Having said that, though, the lens through which she views social conditions serves as just that -- a lens -- that informs her decisions, not one that directs them.

"I would warn any minority student today against the temptations of self-segregation: take support and comfort from your own group as you can, but don't hide within it."

Four IMPORTANT Lessons From MY BELOVED WORLD


  1. Do not self-segregate in communities that remove themselves from the mainstream. Power is diluted by doing so.
  2. Punch the self-esteem monster in the face every time it tries to block you from going after what's in your heart and mind. It shocked me to learn that Sotomayor has questioned her intelligence and "belongingness" so many times in her career. Sotomayor. The first Latina Chief Justice of the Supreme Court. Even she's plagued by mind monsters.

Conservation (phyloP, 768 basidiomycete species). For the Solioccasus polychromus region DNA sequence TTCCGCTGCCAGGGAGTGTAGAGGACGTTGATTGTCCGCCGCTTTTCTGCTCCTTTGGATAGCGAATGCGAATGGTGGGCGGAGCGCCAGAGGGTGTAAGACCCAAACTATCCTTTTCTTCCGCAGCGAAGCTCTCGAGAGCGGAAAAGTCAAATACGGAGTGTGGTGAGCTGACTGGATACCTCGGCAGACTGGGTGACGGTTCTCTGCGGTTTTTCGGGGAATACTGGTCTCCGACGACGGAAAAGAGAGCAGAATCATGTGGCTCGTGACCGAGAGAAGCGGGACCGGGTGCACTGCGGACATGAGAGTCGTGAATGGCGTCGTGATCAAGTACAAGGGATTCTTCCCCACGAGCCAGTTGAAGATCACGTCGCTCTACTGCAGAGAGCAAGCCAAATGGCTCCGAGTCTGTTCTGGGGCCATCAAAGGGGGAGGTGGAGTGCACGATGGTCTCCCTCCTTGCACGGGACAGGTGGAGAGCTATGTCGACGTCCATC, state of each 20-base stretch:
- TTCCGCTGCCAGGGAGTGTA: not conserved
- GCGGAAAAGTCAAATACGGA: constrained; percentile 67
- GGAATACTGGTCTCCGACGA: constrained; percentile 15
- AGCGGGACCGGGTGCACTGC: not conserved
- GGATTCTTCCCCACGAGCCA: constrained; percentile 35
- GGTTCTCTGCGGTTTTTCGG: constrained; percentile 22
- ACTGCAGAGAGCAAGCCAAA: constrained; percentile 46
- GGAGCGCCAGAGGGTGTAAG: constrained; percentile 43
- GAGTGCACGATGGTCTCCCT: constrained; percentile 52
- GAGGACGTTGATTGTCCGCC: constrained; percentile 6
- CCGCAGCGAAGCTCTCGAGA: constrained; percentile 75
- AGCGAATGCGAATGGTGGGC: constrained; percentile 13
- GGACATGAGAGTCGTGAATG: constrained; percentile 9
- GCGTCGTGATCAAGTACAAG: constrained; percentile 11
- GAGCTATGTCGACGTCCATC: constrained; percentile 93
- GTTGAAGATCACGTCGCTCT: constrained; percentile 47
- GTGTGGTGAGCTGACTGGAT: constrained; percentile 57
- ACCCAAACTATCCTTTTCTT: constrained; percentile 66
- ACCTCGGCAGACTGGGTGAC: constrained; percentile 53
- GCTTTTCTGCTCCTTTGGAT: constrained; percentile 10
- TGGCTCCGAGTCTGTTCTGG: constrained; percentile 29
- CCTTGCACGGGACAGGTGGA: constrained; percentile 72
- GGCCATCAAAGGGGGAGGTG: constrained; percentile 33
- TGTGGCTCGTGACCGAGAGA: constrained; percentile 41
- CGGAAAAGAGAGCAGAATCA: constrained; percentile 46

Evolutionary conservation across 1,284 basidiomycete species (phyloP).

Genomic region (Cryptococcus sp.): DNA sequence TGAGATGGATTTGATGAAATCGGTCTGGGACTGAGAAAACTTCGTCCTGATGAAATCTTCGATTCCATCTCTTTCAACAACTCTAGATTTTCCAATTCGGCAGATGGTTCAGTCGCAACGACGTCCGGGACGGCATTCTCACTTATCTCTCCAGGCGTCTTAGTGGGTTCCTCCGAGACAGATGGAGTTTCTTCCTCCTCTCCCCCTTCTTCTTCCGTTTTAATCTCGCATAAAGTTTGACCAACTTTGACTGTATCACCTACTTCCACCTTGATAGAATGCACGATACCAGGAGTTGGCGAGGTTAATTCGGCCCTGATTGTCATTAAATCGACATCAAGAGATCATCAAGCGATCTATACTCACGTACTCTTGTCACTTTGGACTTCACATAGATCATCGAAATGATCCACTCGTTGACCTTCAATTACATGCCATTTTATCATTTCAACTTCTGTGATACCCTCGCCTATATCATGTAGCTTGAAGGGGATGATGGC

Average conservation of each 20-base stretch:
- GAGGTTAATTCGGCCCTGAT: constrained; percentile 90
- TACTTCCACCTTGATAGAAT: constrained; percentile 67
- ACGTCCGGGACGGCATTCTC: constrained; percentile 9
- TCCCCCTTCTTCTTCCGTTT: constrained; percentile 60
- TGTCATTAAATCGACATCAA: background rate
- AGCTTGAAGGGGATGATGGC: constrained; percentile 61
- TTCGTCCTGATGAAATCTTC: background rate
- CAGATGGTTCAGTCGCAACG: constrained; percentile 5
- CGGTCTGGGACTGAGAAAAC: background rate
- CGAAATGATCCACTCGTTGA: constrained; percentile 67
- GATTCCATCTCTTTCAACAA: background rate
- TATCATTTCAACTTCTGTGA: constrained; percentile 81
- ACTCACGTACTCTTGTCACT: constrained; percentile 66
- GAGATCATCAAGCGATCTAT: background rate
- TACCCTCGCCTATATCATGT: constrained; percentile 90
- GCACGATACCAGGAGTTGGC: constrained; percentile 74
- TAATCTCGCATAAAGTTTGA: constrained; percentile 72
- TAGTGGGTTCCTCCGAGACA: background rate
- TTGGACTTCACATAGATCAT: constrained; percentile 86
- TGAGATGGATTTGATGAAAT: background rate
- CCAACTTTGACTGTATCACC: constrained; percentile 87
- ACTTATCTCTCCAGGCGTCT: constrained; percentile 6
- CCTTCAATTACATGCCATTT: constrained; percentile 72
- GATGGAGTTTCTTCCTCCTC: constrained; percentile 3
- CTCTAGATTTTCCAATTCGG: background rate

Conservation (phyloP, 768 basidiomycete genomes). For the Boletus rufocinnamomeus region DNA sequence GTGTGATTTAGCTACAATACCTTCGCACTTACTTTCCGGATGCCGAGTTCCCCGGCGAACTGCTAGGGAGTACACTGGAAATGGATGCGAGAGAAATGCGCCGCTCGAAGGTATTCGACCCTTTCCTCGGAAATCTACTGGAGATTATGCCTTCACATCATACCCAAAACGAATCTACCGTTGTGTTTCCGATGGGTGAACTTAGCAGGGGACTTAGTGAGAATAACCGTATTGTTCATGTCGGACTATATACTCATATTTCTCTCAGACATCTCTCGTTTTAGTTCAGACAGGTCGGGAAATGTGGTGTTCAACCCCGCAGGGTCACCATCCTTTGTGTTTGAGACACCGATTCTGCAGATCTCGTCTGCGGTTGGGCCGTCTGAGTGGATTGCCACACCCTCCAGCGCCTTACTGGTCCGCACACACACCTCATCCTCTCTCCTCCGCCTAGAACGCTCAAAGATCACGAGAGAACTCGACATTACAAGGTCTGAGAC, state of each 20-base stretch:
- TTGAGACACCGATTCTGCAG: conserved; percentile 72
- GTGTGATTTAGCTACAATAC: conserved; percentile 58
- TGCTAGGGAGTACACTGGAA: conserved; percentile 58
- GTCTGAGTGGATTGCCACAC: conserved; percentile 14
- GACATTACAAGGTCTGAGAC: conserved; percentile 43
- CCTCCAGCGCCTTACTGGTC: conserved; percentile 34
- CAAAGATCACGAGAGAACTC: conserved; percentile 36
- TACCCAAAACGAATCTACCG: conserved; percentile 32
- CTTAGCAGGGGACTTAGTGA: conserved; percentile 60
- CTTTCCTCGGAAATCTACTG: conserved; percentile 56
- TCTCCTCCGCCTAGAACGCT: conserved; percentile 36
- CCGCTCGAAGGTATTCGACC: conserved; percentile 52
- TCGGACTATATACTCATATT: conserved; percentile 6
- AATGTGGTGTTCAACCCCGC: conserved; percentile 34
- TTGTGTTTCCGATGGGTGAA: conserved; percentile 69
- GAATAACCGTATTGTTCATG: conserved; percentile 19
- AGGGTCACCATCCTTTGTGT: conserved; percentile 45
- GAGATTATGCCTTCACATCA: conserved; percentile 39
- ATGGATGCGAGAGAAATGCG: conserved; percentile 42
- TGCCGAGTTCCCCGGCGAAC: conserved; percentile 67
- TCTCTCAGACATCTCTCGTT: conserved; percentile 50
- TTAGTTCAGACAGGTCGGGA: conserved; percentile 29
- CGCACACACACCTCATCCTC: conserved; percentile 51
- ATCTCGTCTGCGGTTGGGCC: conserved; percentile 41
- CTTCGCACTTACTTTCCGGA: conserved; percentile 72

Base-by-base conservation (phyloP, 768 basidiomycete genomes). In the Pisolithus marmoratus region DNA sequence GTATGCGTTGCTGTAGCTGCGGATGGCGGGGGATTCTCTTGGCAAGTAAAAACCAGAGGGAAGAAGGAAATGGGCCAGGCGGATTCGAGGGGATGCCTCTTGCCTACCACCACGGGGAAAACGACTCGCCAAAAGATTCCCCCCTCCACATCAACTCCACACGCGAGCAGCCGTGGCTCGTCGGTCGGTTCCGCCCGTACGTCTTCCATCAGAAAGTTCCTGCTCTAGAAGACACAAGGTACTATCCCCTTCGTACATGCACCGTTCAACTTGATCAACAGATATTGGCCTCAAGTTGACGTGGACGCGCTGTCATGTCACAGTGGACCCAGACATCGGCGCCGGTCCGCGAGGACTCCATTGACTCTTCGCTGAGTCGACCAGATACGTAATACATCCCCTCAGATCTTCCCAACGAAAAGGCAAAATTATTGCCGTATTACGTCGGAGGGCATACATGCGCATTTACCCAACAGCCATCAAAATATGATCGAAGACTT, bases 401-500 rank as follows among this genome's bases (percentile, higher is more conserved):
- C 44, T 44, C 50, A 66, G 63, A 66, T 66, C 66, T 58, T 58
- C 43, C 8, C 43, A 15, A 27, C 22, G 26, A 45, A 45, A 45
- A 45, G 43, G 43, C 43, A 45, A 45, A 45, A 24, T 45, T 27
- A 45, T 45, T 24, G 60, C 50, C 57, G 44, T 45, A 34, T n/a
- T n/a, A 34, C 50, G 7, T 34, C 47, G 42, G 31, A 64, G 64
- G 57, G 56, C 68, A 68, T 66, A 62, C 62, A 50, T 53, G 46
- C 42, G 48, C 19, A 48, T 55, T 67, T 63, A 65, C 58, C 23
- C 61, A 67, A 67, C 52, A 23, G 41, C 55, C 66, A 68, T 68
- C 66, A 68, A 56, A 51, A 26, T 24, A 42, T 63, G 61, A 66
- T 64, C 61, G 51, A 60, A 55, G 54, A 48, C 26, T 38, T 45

3. "Bigotry is not a value."  
  4. View issues from all perspectives, not just the one you champion. Right is usually somewhere in the middle.

I have nothing but the greatest respect for writers who speak their truth. Sonia Sotomayor is an inspiration to young women everywhere. We might have all benefited from watching a little Perry Mason in our youth.

Wednesday, March 26, 2014

WHERE DID MOMMY'S SUPERPOWERS GO? by Jenifer Gershman

Disclosure: The author provided me with a copy of the book to review. Opinions, as always, are my own.

WHERE DID MOMMY'S SUPERPOWER'S GO? by Jenifer Gershman

 

Helping Young Children Cope With Stress